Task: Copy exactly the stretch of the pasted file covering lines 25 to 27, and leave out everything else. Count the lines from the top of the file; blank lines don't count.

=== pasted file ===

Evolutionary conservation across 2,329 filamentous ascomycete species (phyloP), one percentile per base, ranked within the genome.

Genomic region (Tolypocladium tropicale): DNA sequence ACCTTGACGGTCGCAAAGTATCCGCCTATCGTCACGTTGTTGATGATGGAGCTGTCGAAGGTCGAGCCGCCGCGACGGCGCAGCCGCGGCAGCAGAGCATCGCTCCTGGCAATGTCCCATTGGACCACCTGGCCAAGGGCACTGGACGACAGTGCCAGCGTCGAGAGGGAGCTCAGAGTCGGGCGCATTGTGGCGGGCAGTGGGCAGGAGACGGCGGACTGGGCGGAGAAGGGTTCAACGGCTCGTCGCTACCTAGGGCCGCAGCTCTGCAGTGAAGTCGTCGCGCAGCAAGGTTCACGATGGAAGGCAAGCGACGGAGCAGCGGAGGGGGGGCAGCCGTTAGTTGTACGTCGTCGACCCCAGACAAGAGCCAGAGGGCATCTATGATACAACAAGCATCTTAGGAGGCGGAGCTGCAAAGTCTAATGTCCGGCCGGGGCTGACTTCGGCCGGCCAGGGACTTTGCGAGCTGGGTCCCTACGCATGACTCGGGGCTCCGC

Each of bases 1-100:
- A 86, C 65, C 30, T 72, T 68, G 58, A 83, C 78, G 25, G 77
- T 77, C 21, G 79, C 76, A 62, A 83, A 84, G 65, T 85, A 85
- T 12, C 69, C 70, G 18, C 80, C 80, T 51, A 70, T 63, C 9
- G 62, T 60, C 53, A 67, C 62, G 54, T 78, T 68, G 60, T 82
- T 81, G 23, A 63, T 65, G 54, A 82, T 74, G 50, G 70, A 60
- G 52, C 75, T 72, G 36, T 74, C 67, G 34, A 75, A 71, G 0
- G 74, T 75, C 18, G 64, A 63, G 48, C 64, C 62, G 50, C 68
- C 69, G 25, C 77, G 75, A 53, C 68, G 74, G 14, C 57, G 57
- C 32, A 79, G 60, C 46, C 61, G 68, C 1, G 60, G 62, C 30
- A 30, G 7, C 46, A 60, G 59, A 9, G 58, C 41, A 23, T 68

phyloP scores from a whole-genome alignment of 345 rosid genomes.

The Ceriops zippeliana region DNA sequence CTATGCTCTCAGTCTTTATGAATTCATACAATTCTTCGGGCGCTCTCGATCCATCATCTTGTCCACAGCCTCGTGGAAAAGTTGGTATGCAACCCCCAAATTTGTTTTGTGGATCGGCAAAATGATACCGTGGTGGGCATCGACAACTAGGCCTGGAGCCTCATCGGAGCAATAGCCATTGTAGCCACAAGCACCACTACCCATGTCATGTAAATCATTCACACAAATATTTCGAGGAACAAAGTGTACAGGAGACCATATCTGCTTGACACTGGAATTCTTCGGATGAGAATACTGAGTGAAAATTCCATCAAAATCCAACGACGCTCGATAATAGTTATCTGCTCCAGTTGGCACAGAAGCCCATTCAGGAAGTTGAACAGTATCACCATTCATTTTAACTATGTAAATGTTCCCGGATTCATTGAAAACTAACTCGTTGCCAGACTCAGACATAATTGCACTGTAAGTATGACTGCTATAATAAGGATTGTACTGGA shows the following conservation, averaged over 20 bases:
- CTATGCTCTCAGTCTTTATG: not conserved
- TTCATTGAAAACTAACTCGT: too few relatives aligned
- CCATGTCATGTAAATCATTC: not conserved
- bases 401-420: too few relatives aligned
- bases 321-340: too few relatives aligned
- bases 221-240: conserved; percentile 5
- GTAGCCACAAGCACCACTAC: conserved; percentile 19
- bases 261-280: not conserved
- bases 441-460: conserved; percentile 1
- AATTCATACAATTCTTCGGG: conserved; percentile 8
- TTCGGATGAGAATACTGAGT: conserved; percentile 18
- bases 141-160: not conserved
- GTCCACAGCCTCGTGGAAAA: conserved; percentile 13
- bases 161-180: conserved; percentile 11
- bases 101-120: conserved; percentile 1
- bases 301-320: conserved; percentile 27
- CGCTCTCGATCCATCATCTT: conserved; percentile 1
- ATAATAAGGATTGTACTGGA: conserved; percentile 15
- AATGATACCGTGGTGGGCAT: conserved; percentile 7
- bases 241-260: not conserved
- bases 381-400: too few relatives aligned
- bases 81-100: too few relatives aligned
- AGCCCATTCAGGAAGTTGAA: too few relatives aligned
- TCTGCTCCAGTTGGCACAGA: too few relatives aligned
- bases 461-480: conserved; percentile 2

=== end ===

- AATTCATACAATTCTTCGGG: conserved; percentile 8
- TTCGGATGAGAATACTGAGT: conserved; percentile 18
- bases 141-160: not conserved